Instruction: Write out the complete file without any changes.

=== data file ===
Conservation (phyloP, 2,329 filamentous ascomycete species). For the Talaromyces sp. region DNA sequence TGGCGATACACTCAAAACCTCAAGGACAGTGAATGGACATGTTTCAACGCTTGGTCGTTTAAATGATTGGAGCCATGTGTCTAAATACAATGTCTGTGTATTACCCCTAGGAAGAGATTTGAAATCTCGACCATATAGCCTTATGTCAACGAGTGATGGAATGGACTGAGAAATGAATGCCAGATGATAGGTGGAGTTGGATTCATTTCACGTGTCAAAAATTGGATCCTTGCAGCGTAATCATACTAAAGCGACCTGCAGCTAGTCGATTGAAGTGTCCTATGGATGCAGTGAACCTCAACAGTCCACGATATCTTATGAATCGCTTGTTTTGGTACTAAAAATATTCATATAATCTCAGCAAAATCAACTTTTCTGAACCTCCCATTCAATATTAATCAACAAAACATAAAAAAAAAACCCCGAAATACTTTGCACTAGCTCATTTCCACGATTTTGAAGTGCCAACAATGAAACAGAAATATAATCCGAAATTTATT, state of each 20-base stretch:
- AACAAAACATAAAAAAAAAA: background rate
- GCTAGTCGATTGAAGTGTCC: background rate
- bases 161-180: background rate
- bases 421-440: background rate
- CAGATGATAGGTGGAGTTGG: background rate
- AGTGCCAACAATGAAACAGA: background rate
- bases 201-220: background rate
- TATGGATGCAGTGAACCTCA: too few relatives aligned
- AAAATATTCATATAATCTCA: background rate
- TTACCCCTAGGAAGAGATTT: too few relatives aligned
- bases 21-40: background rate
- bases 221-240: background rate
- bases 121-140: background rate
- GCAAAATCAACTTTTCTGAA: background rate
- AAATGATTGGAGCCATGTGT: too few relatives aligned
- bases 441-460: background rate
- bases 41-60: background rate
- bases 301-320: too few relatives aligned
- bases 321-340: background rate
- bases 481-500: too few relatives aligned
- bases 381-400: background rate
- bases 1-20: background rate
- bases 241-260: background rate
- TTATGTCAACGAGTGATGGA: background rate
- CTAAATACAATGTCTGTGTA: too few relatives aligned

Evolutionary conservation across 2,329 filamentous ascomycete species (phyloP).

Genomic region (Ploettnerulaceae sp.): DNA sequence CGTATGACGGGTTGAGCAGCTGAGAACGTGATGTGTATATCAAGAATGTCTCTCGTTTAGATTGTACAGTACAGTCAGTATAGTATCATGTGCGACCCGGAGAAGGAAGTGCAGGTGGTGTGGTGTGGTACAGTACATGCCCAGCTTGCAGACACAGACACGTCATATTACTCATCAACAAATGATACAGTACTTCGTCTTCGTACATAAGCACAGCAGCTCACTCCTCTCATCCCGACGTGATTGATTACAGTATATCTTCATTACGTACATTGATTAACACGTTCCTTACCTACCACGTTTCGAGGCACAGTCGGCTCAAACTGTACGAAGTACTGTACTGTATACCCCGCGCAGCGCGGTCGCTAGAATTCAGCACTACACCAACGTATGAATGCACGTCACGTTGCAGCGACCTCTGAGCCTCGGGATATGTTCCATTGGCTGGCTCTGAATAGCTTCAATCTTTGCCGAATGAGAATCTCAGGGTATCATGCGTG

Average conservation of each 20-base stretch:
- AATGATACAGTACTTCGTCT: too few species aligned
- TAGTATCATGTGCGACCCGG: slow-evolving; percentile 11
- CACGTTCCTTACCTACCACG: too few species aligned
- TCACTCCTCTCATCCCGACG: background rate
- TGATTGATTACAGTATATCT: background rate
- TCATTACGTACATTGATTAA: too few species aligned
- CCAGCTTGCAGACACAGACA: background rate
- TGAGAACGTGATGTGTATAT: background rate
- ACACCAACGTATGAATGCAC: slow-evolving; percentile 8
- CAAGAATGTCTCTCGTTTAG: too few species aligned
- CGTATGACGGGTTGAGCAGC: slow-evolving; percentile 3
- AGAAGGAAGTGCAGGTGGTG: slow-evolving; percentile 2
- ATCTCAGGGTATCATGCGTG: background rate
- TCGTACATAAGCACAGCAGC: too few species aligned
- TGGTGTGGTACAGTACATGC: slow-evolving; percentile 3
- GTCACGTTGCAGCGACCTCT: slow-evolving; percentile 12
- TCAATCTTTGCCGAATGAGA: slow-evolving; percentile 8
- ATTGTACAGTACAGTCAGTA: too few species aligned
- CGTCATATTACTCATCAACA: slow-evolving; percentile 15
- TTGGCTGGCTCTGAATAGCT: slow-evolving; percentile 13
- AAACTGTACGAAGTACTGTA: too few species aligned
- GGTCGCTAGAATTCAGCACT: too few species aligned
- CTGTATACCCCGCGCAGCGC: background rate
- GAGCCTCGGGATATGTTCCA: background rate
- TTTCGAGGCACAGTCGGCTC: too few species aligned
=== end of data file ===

Conservation (phyloP, 2,329 filamentous ascomycete species). For the Talaromyces sp. region DNA sequence TGGCGATACACTCAAAACCTCAAGGACAGTGAATGGACATGTTTCAACGCTTGGTCGTTTAAATGATTGGAGCCATGTGTCTAAATACAATGTCTGTGTATTACCCCTAGGAAGAGATTTGAAATCTCGACCATATAGCCTTATGTCAACGAGTGATGGAATGGACTGAGAAATGAATGCCAGATGATAGGTGGAGTTGGATTCATTTCACGTGTCAAAAATTGGATCCTTGCAGCGTAATCATACTAAAGCGACCTGCAGCTAGTCGATTGAAGTGTCCTATGGATGCAGTGAACCTCAACAGTCCACGATATCTTATGAATCGCTTGTTTTGGTACTAAAAATATTCATATAATCTCAGCAAAATCAACTTTTCTGAACCTCCCATTCAATATTAATCAACAAAACATAAAAAAAAAACCCCGAAATACTTTGCACTAGCTCATTTCCACGATTTTGAAGTGCCAACAATGAAACAGAAATATAATCCGAAATTTATT, state of each 20-base stretch:
- AACAAAACATAAAAAAAAAA: background rate
- GCTAGTCGATTGAAGTGTCC: background rate
- bases 161-180: background rate
- bases 421-440: background rate
- CAGATGATAGGTGGAGTTGG: background rate
- AGTGCCAACAATGAAACAGA: background rate
- bases 201-220: background rate
- TATGGATGCAGTGAACCTCA: too few relatives aligned
- AAAATATTCATATAATCTCA: background rate
- TTACCCCTAGGAAGAGATTT: too few relatives aligned
- bases 21-40: background rate
- bases 221-240: background rate
- bases 121-140: background rate
- GCAAAATCAACTTTTCTGAA: background rate
- AAATGATTGGAGCCATGTGT: too few relatives aligned
- bases 441-460: background rate
- bases 41-60: background rate
- bases 301-320: too few relatives aligned
- bases 321-340: background rate
- bases 481-500: too few relatives aligned
- bases 381-400: background rate
- bases 1-20: background rate
- bases 241-260: background rate
- TTATGTCAACGAGTGATGGA: background rate
- CTAAATACAATGTCTGTGTA: too few relatives aligned

Evolutionary conservation across 2,329 filamentous ascomycete species (phyloP).

Genomic region (Ploettnerulaceae sp.): DNA sequence CGTATGACGGGTTGAGCAGCTGAGAACGTGATGTGTATATCAAGAATGTCTCTCGTTTAGATTGTACAGTACAGTCAGTATAGTATCATGTGCGACCCGGAGAAGGAAGTGCAGGTGGTGTGGTGTGGTACAGTACATGCCCAGCTTGCAGACACAGACACGTCATATTACTCATCAACAAATGATACAGTACTTCGTCTTCGTACATAAGCACAGCAGCTCACTCCTCTCATCCCGACGTGATTGATTACAGTATATCTTCATTACGTACATTGATTAACACGTTCCTTACCTACCACGTTTCGAGGCACAGTCGGCTCAAACTGTACGAAGTACTGTACTGTATACCCCGCGCAGCGCGGTCGCTAGAATTCAGCACTACACCAACGTATGAATGCACGTCACGTTGCAGCGACCTCTGAGCCTCGGGATATGTTCCATTGGCTGGCTCTGAATAGCTTCAATCTTTGCCGAATGAGAATCTCAGGGTATCATGCGTG

Average conservation of each 20-base stretch:
- AATGATACAGTACTTCGTCT: too few species aligned
- TAGTATCATGTGCGACCCGG: slow-evolving; percentile 11
- CACGTTCCTTACCTACCACG: too few species aligned
- TCACTCCTCTCATCCCGACG: background rate
- TGATTGATTACAGTATATCT: background rate
- TCATTACGTACATTGATTAA: too few species aligned
- CCAGCTTGCAGACACAGACA: background rate
- TGAGAACGTGATGTGTATAT: background rate
- ACACCAACGTATGAATGCAC: slow-evolving; percentile 8
- CAAGAATGTCTCTCGTTTAG: too few species aligned
- CGTATGACGGGTTGAGCAGC: slow-evolving; percentile 3
- AGAAGGAAGTGCAGGTGGTG: slow-evolving; percentile 2
- ATCTCAGGGTATCATGCGTG: background rate
- TCGTACATAAGCACAGCAGC: too few species aligned
- TGGTGTGGTACAGTACATGC: slow-evolving; percentile 3
- GTCACGTTGCAGCGACCTCT: slow-evolving; percentile 12
- TCAATCTTTGCCGAATGAGA: slow-evolving; percentile 8
- ATTGTACAGTACAGTCAGTA: too few species aligned
- CGTCATATTACTCATCAACA: slow-evolving; percentile 15
- TTGGCTGGCTCTGAATAGCT: slow-evolving; percentile 13
- AAACTGTACGAAGTACTGTA: too few species aligned
- GGTCGCTAGAATTCAGCACT: too few species aligned
- CTGTATACCCCGCGCAGCGC: background rate
- GAGCCTCGGGATATGTTCCA: background rate
- TTTCGAGGCACAGTCGGCTC: too few species aligned